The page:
United States General Accounting Office GAO Health, Education, and Human Services Division June 1997 Health Services Quality and Public Health Issues Issue Area Plan for Fiscal Years 1998 and 1999 GAO/IAP-97-14 Foreword As the investigative arm of the Congress and the nation’s auditor, the General Accounting Office is charged with following the federal dollar wherever it goes. Reflecting stringent standards of objectivity and independence, GAO’s audits, evaluations, and investigations promote a more efficient and cost-effective government; expose fraud, waste, abuse, and mismanagement in federal programs; help the Congress target budget reductions; assess financial and information management; and alert the Congress to developing trends that may have significant fiscal or budgetary consequences. In fulfilling its responsibilities, GAO performs original research and uses hundreds of databases or creates its own when information is unavailable elsewhere. To ensure that GAO’s resources are directed toward the most important issues facing the Congress, each of GAO’s 32 issue areas develops a strategic plan that describes the significance of the issues it addresses, its objectives, and the focus of its work. Each issue area relies heavily on input from congressional committees, agency officials, and subject-matter experts in developing its strategic plan. The Health Services Quality and Public Health issue area is responsible for GAO’s work on national and public health issues. The issue area focuses on evaluating individuals’ access to high-quality care in a changing health care environment and on measuring the outcomes and effectiveness of federally funded programs, research, and regulatory activities. The issue area’s operational oversight includes the programs of the Food and Drug Administration (FDA), the National Institutes of Health (NIH), the Health Resources and Services Administration (HRSA), the Substance Abuse and Mental Health Services Administration (SAMHSA), the Centers for Disease Control and Prevention (CDC), and other public health service agencies in the Department of Health and Human Services (HHS). GAO’swork on health services quality and public health issues generally focuses on the following issues: • determining whether the public health service agencies are ensuring the public’s health and safety efficiently and effectively, • assessing opportunities for improving the quality of health care under fee-for-service and managed care payment arrangements, • assessing opportunities for improving the nation’s access to health care, and • assessing the implications of emerging health care technologies. Page 1 GAO/IAP-97-14 Foreword In the pages that follow, we describe our key planned work on these pivotal issues. Because events may significantly affect even the best of plans and because periodic measurement of success against any plan is essential, our planning process allows for updating and provides flexibility to respond quickly to emerging issues. If you have any questions or suggestions about this plan, please call me at (202) 512-7119. Bernice Steinhardt Director Health Services Quality and Public Health Issues Page 2 GAO/IAP-97-14 Contents 1 Foreword 4 Table I: Key Issues 6 Table II: Planned Major Work 7 Table III: GAO Contacts Page 3 GAO/IAP-97-14 Table I: Key Issues Issue Significance Public health: How efficiently and effectively are federal HHS’ eight major public health agencies are undergoing changes, partly agencies and public institutions ensuring the public’s because of budget constraints and interest in devolving federal health and safety? responsibilities to states and the private sector. These organizational shifts occur amid concern about the adequacy of efforts to prevent, control, and treat public health problems such as AIDS, drug use by adolescents, and rising rates of chronic disease. There are also concerns about the regulatory process used to monitor the development and marketing of new drugs, medical devices, and other medical products. In response to these concerns and a changing health care environment, some HHS agencies are modifying their procedures and adopting strategies to improve performance. By requiring agencies to develop strategic plans and goals and to measure their performance, the Government Performance and Results Act provides a useful vehicle for the Congress for obtaining evidence on how well agency initiatives work. Quality of care: Given pressures to control costs, what Efforts to control health care spending have implications for the quality of measures should be taken to ensure the quality of the health care. While the transition to an increasingly managed care market nation’s health care? has potential benefits, it also introduces risks that providers will use cost-control measures that compromise access to quality care. These benefits and risks are faced not only by private purchasers of care but also by public purchasers, including the Medicare and Medicaid programs. As the Congress considers ways to curb rising health care costs, it needs information about the consequences of market changes for various dimensions of quality, including the appropriateness of care, health outcomes, and patient satisfaction. The Congress also needs information on the quality of care provided to Medicare and Medicaid beneficiaries under existing fee-for-service arrangements. Access to care: How can the federal government ensure Millions of Americans face barriers to health care because they are access to health care for all Americans? uninsured. Additionally, some people with health coverage may be inadequately insured for their medical needs or have insurers who place restrictions on their access to care. Still others face barriers because they live in areas that have an inadequate supply or mix of health providers. There is growing concern about the ability of public hospitals, clinics, and other federally supported providers to continue to serve uninsured and other vulnerable populations in the increasingly competitive and cost-conscious health care environment. In addition, it is not clear how well federal programs intended to improve access are achieving their goals. The Congress, therefore, will need information on whether these programs are fulfilling their missions and on how changes in the financing and delivery of health care affect vulnerable populations’ access to care. Emerging technologies in health care: How will The development of new knowledge and medical technology in areas advancements in research, technology, and information such as human genetics, drug testing, computerized patient records, and systems affect the public’s health and patients’ rights? transplantation raises many ethical and legal issues. The 1996 Health Insurance Portability and Accountability Act, for example, requires the development of an extensive health information network that will make information more readily accessible but less private. Conflicts also arise in considering how to make available the benefits of new technologies, such as organ transplantation or new AIDS drugs, when costs are high and supplies are limited. Providing the Congress with information on how advancements in science and technology are used and accepted, while also evaluating the trade-offs involved, will help inform congressional deliberations. Page 4 GAO/IAP-97-14 Table I: Key Issues Objectives Focus of work —Assess the implications for public health of shifting roles and —Reauthorization of public health agencies. responsibilities among federal, state, and local governments and the —Agency development of performance measures and private sector. progress toward goals in public health programs. —Examine various approaches for ensuring the public’s health and —Public health agencies’ research and services related to safety, the cost of those approaches, and the levels of protection they the health of at-risk youth. afford. —Appropriateness, effectiveness, and efficiency of FDA’s —Assess the capacity of public health agencies and programs to regulation of drugs, devices, and biologics. meet public health needs. —Effectiveness and cost of federal transplantation —Assess federal oversight activities to ensure accountability and the programs. effective use of federal public health dollars. —Condition of the public health infrastructure at the state and local levels. —Substance abuse prevention and treatment. —Evaluate the validity, reliability, and utility of information on quality. —Managed care organizations’ monitoring of quality of —Evaluate HCFA’s efforts to maintain and improve quality of care in the care. Medicare and Medicaid programs. —Oversight of quality of care in government-financed —Examine the implications for quality of how health care is financed health programs. and structured. —Use of information on quality by consumers, payers, and —Identify opportunities for improving quality while reducing health care providers. costs of federal programs. —Comparisons of process and outcome for patients —Evaluate private sector efforts to improve quality and reduce costs treated under different financing arrangements. that could serve as models for federal programs. —Opportunities for savings by identifying ineffective treatments and procedures in the Medicare and Medicaid programs. —Federal efforts to improve physician practices. —Improve understanding of the barriers people face in obtaining —Access to care by uninsured and medically underserved health care. populations. —Evaluate the adequacy of the mix and distribution of health care —Access to preventive services. providers. —Managed care organizations’ provision of services for the —Assess the health and cost consequences of inadequate access to chronically ill. care. —Federal and state policies shaping the supply and mix of —Identify trends in access to specific services under managed care health providers. and fee-for-service payment arrangements. —Access to mental health and substance abuse services. —Examine public and private mechanisms for evaluating medical —The movement of therapies from “experimental” to interventions. conventional status. —Assess the implications of the increased availability of health-related —Patient confidentiality and the trade-offs involved in using information on individuals. data for research and quality assurance. —Review compliance with current federal policies regarding the —The uses of biogenetic material and information. conduct of biomedical and behavioral research. Page 5 GAO/IAP-97-14 Table II: Planned Major Work Issue Planned major job starts Public health —Examine the capacity of federal, state, and local government agencies to conduct public health surveillance activities. —Identify opportunities to increase the efficiency of the clinical phase of drug development. —Examine FDA’s regulation of the advertising and promotion activities of pharmaceutical companies. —Evaluate the adequacy of surveillance and enforcement operations associated with importing human drugs from overseas. —Examine third-party review and approval of medical devices. —Evaluate how FDA has used the revenues obtained from prescription drug user fees. —Review FDA’s oversight of human tissue banking. —Evaluate the appropriateness of federal reimbursement of organ acquisition charges. —Assess the effectiveness of federal programs in increasing organ donations. —Evaluate the effectiveness of adult and youth drug treatment programs. —Examine the capability of public health agencies to deter drug epidemics. —Identify strategies states are using to prevent teen pregnancies and out-of-wedlock births in light of welfare reform incentives. Quality of care —Examine validity and reliability of commonly used performance measurement systems. —Compare treatments and outcomes of heart attack patients under Medicare managed care and fee-for-service plans. —Identify cost savings available through elimination of unnecessary treatments and tests in the Medicare fee-for-service program. —Examine impact of restrictive formularies and “drug switching” programs on quality of care for Medicare and Medicaid beneficiaries enrolled in risk HMOs. —Examine the nature and extent of problems related to consumer protection and quality of care in assisted living facilities. —Examine the quality of care available to end-stage renal disease patients in Medicare HMOs. —Examine the effectiveness of HCFA’s approach for improving quality through Peer Review Organizations. —Examine implementation of the Nursing Home Quality Standards Act. —Examine quality assurance and improvement systems that managed care organizations have in place to ensure that enrollees obtain necessary and appropriate care. Access to care —Examine the health and cost consequences for children lacking insurance coverage. —Examine the impact of federal financing of graduate medical education on the mix and distribution of health providers in medically underserved communities. —Assess differences in access to specialized hospital services for Medicare beneficiaries enrolled in fee-for-service and HMOs. —Examine the implications of Medicaid’s transition to managed care on the care available to the uninsured. —Assess how Medicaid managed care affects the quality of and access to mental health services. —Examine implications of not-for-profit hospital conversions on availability of care for the uninsured and other vulnerable populations. Emerging technologies in —Determine how payers decide when to reimburse for an “experimental” therapy. health care —Evaluate HHS’ implementation of the data confidentiality and access provisions of the Health Insurance Portability and Accountability Act. —Determine the prevalence of genetic testing as a condition of employment or acquiring health insurance. Page 6 GAO/IAP-97-14 Table III: GAO Contacts Bernice Steinhardt (202) 512-7119 Director Marsha Lillie-Blanton (202) 512-7119 Associate Director Marcia Crosse Assistant Directors John Hansen Sandra Isaacson Rosamond Katz James McClyde Frank Pasquier (Seattle) George Silberman Page 7 GAO/IAP-97-14 Ordering Information The first copy of each GAO report and testimony is free. Additional copies are $2 each. Orders should be sent to the following address, accompanied by a check or money order made out to the Superintendent of Documents, when necessary. VISA and MasterCard credit cards are accepted, also. 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Health Services Quality and Public Health Issue Area Plan--Fiscal Years 1998 and 1999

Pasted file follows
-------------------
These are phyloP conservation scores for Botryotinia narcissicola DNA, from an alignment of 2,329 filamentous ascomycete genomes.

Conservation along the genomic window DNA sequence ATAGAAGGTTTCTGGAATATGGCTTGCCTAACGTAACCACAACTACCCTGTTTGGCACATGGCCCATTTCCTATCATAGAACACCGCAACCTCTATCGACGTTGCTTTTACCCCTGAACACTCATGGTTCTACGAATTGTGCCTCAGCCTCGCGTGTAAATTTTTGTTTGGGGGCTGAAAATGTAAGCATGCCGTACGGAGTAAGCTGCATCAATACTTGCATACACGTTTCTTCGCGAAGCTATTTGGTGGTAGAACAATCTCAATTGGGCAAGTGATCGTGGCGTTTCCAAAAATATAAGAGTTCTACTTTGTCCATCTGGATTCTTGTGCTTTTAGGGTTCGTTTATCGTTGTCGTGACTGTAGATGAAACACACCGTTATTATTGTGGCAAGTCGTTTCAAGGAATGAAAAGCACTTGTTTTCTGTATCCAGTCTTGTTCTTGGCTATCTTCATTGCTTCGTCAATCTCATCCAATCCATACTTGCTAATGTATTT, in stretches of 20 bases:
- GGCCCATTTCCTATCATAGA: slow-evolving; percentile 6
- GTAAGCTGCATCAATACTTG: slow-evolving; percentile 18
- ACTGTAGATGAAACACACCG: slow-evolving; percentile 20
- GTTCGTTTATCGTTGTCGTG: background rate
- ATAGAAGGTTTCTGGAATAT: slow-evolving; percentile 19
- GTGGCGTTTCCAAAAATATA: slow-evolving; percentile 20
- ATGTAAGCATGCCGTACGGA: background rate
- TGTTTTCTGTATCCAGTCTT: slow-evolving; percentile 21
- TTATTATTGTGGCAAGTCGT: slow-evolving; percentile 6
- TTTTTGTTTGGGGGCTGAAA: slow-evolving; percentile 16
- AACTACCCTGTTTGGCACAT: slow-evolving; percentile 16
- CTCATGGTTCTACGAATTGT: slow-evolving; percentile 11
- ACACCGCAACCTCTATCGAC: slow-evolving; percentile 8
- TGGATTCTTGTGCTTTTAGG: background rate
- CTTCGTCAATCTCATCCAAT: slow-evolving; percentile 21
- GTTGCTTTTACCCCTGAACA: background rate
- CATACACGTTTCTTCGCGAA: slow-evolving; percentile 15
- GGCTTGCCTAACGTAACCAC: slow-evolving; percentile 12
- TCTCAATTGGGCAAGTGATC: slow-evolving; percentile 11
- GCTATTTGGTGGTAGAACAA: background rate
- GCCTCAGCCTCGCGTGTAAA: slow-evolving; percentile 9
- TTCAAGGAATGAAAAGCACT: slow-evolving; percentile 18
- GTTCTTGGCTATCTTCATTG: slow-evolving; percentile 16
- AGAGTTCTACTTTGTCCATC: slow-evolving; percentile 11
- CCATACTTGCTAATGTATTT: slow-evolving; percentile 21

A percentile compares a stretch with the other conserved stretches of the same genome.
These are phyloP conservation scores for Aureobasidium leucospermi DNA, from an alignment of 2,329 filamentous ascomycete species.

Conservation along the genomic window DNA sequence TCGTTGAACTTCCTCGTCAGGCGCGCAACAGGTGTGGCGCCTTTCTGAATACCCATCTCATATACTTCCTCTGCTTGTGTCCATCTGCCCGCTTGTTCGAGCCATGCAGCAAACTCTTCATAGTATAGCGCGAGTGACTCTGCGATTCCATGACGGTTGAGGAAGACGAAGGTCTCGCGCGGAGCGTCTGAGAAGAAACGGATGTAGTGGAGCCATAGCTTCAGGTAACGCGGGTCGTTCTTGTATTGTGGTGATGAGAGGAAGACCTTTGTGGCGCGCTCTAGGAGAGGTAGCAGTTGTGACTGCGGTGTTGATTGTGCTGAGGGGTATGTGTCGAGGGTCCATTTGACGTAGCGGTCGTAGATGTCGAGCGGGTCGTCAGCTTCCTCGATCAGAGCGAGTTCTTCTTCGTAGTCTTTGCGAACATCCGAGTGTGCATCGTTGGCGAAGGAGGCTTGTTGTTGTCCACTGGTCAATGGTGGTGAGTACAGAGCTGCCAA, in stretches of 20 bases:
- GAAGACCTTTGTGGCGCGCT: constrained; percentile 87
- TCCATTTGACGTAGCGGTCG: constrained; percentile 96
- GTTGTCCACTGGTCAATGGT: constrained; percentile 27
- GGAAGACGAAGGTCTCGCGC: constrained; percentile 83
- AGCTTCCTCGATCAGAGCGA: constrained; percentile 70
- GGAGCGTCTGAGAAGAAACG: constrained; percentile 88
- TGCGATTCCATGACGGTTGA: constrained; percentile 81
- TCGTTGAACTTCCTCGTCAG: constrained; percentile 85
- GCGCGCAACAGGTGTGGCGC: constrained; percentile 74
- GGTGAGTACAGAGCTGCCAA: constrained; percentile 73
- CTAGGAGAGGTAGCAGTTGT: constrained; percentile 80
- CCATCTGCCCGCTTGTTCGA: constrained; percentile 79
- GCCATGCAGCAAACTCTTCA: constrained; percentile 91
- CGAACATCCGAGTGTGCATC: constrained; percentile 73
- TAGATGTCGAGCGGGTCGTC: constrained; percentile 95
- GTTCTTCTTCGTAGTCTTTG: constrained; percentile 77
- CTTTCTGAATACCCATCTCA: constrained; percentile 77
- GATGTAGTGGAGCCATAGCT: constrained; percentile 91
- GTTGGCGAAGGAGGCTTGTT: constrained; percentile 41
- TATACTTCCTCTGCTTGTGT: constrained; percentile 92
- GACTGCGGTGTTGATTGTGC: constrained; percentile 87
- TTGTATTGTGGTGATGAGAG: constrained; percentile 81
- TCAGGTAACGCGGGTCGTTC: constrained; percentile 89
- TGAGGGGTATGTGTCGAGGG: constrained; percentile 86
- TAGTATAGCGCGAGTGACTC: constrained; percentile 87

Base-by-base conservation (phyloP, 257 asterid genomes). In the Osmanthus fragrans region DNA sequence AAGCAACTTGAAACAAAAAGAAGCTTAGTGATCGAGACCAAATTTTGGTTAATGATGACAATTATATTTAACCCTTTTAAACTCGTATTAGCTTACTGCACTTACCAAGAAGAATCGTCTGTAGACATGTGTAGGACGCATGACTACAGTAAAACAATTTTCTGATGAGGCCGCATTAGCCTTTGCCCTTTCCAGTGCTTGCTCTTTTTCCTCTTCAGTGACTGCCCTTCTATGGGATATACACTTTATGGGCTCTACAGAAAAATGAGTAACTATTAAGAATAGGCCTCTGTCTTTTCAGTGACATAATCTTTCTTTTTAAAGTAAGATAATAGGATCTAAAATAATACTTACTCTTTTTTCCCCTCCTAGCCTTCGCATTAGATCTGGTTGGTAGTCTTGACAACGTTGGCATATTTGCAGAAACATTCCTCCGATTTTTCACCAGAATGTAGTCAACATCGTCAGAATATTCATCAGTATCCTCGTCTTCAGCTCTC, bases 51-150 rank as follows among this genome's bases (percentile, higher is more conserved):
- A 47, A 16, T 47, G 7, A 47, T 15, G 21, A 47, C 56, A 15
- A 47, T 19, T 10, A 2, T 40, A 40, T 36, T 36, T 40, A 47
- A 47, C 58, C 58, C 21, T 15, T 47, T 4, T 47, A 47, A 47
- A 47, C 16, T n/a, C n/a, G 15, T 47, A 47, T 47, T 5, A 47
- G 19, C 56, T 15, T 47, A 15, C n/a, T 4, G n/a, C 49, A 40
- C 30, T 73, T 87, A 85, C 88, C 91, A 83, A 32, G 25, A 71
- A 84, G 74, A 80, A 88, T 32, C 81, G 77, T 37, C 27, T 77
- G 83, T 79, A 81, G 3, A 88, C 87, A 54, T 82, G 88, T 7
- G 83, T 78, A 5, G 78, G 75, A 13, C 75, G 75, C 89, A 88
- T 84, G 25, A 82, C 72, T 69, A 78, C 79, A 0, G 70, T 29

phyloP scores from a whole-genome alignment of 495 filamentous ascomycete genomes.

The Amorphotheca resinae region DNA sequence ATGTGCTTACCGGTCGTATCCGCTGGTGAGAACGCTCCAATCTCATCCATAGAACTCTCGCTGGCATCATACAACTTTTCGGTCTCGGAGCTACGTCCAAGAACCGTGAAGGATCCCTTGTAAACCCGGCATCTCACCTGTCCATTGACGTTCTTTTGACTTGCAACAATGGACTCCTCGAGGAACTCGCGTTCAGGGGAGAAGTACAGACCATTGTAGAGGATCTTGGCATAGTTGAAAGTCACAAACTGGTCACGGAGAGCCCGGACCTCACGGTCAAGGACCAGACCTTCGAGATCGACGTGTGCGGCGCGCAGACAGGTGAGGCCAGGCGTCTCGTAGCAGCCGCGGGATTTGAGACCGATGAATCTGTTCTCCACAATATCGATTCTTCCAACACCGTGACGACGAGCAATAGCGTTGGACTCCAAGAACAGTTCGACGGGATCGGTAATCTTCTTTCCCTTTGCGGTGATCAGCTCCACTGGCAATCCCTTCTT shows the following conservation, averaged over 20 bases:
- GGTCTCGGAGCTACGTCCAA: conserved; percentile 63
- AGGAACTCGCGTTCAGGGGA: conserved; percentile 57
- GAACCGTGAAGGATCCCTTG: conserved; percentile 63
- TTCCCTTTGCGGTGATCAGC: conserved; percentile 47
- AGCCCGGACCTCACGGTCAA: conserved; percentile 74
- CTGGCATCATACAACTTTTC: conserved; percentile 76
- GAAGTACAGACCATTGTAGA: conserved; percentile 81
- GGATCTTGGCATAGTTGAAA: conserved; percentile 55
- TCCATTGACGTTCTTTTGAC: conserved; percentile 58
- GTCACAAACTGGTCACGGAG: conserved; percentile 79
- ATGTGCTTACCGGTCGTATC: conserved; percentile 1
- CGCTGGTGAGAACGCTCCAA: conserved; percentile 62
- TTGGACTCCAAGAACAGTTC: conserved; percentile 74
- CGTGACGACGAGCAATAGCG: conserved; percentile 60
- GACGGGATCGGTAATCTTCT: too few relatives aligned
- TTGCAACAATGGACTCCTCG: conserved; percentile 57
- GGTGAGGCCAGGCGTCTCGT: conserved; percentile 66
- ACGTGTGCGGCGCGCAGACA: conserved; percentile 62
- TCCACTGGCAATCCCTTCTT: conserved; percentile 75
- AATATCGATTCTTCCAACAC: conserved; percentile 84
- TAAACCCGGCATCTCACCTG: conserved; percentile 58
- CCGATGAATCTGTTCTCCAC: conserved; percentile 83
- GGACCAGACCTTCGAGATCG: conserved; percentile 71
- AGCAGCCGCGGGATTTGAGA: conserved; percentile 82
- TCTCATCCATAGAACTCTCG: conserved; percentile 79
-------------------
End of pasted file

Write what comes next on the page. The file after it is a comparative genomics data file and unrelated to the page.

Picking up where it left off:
Published by the Government Accountability Office on 1997-05-01.
Below is a raw (and likely hideous) rendition of the original report. (PDF)